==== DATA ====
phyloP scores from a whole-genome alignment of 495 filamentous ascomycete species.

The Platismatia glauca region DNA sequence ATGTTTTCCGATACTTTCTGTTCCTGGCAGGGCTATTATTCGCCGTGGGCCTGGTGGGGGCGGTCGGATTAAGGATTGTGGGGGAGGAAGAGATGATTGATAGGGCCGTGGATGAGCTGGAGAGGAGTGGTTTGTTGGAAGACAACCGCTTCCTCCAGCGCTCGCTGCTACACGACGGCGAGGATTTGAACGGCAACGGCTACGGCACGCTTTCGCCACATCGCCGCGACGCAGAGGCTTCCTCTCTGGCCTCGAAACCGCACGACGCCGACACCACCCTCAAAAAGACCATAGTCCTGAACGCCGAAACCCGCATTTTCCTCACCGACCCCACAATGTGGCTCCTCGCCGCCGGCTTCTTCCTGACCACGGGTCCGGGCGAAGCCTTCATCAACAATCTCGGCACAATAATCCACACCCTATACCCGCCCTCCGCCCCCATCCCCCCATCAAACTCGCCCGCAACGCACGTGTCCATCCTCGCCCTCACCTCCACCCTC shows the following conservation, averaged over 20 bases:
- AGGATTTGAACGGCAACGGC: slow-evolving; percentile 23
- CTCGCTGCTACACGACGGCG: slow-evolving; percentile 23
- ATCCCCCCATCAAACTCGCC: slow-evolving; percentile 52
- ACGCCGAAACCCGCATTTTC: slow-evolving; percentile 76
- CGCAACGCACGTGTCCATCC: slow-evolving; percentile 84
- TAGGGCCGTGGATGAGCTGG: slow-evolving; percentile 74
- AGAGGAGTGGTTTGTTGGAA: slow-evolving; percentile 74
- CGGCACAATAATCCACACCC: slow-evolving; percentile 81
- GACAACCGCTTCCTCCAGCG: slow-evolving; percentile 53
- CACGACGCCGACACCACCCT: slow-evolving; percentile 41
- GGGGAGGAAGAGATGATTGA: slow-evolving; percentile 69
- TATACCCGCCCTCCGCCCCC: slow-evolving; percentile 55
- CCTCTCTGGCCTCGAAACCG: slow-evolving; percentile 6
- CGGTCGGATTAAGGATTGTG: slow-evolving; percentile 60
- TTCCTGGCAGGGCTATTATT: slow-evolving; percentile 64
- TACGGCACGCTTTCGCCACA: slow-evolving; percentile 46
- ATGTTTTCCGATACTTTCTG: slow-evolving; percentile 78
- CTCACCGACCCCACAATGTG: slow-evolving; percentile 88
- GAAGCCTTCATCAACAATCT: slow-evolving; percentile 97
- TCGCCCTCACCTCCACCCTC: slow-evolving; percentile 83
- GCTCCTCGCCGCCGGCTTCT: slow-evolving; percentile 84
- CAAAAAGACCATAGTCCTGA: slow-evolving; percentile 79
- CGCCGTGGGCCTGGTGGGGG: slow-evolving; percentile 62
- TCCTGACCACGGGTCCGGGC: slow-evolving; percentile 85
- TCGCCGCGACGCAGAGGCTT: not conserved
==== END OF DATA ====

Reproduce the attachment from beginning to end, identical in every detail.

phyloP scores from a whole-genome alignment of 495 filamentous ascomycete species.

The Platismatia glauca region DNA sequence ATGTTTTCCGATACTTTCTGTTCCTGGCAGGGCTATTATTCGCCGTGGGCCTGGTGGGGGCGGTCGGATTAAGGATTGTGGGGGAGGAAGAGATGATTGATAGGGCCGTGGATGAGCTGGAGAGGAGTGGTTTGTTGGAAGACAACCGCTTCCTCCAGCGCTCGCTGCTACACGACGGCGAGGATTTGAACGGCAACGGCTACGGCACGCTTTCGCCACATCGCCGCGACGCAGAGGCTTCCTCTCTGGCCTCGAAACCGCACGACGCCGACACCACCCTCAAAAAGACCATAGTCCTGAACGCCGAAACCCGCATTTTCCTCACCGACCCCACAATGTGGCTCCTCGCCGCCGGCTTCTTCCTGACCACGGGTCCGGGCGAAGCCTTCATCAACAATCTCGGCACAATAATCCACACCCTATACCCGCCCTCCGCCCCCATCCCCCCATCAAACTCGCCCGCAACGCACGTGTCCATCCTCGCCCTCACCTCCACCCTC shows the following conservation, averaged over 20 bases:
- AGGATTTGAACGGCAACGGC: slow-evolving; percentile 23
- CTCGCTGCTACACGACGGCG: slow-evolving; percentile 23
- ATCCCCCCATCAAACTCGCC: slow-evolving; percentile 52
- ACGCCGAAACCCGCATTTTC: slow-evolving; percentile 76
- CGCAACGCACGTGTCCATCC: slow-evolving; percentile 84
- TAGGGCCGTGGATGAGCTGG: slow-evolving; percentile 74
- AGAGGAGTGGTTTGTTGGAA: slow-evolving; percentile 74
- CGGCACAATAATCCACACCC: slow-evolving; percentile 81
- GACAACCGCTTCCTCCAGCG: slow-evolving; percentile 53
- CACGACGCCGACACCACCCT: slow-evolving; percentile 41
- GGGGAGGAAGAGATGATTGA: slow-evolving; percentile 69
- TATACCCGCCCTCCGCCCCC: slow-evolving; percentile 55
- CCTCTCTGGCCTCGAAACCG: slow-evolving; percentile 6
- CGGTCGGATTAAGGATTGTG: slow-evolving; percentile 60
- TTCCTGGCAGGGCTATTATT: slow-evolving; percentile 64
- TACGGCACGCTTTCGCCACA: slow-evolving; percentile 46
- ATGTTTTCCGATACTTTCTG: slow-evolving; percentile 78
- CTCACCGACCCCACAATGTG: slow-evolving; percentile 88
- GAAGCCTTCATCAACAATCT: slow-evolving; percentile 97
- TCGCCCTCACCTCCACCCTC: slow-evolving; percentile 83
- GCTCCTCGCCGCCGGCTTCT: slow-evolving; percentile 84
- CAAAAAGACCATAGTCCTGA: slow-evolving; percentile 79
- CGCCGTGGGCCTGGTGGGGG: slow-evolving; percentile 62
- TCCTGACCACGGGTCCGGGC: slow-evolving; percentile 85
- TCGCCGCGACGCAGAGGCTT: not conserved